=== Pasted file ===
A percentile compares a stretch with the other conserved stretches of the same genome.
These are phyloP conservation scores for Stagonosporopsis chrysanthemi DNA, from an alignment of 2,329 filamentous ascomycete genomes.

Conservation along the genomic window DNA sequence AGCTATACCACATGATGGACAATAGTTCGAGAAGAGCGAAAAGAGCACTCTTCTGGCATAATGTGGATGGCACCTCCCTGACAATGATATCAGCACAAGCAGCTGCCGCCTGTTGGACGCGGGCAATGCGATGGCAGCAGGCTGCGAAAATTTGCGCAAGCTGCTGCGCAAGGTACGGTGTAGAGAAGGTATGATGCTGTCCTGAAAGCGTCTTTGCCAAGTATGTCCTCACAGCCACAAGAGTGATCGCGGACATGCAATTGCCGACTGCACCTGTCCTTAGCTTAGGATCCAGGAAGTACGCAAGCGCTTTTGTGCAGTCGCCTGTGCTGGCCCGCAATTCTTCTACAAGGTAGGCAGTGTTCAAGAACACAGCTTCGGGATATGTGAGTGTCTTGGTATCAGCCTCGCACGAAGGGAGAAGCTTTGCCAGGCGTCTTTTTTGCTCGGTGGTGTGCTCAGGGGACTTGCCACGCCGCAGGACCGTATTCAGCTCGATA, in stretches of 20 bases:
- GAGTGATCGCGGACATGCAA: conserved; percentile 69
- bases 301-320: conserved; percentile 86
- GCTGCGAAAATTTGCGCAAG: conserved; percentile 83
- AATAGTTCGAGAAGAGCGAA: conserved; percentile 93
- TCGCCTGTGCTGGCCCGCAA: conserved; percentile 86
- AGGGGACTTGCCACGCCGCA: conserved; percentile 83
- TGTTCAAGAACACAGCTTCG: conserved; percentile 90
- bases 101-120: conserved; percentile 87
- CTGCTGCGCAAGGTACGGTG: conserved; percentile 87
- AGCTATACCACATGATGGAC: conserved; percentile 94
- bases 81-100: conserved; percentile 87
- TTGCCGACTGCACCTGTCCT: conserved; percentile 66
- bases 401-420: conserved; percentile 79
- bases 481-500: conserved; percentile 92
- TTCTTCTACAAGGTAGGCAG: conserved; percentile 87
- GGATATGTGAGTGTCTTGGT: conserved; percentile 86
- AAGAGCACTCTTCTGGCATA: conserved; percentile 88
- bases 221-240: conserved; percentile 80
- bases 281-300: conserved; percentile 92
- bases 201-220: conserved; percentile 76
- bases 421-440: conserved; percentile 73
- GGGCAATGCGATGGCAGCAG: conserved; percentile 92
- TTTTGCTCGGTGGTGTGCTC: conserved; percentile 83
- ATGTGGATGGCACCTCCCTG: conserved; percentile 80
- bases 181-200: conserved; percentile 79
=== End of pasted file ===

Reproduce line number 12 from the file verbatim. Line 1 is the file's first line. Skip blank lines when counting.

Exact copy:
- CTGCTGCGCAAGGTACGGTG: conserved; percentile 87